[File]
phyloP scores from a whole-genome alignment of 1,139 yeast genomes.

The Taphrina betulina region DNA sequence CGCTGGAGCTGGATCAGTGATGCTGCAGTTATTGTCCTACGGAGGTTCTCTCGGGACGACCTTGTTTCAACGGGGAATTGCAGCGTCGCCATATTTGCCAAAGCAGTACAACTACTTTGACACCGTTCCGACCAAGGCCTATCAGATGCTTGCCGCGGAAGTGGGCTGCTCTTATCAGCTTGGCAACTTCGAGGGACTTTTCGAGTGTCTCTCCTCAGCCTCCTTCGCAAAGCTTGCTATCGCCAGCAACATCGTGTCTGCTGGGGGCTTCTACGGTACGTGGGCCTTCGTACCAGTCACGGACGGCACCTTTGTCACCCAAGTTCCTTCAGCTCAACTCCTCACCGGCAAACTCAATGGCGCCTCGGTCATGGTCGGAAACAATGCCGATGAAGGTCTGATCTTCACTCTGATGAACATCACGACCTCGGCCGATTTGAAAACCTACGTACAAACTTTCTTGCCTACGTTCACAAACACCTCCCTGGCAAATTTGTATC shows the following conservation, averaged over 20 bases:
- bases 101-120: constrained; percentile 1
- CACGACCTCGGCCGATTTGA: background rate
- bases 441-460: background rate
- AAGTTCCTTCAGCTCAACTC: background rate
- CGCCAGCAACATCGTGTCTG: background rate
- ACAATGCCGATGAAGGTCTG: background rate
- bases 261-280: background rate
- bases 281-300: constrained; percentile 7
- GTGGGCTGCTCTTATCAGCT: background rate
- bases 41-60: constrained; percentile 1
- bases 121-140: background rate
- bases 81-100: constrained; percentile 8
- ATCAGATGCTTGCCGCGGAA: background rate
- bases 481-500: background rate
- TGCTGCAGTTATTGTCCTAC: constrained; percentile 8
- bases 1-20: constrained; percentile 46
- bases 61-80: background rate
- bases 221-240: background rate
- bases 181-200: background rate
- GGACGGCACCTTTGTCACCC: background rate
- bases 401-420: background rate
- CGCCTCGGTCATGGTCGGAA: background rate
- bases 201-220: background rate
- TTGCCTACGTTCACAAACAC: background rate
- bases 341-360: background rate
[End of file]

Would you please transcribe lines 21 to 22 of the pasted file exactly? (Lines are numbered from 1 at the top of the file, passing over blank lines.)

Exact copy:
- bases 181-200: background rate
- GGACGGCACCTTTGTCACCC: background rate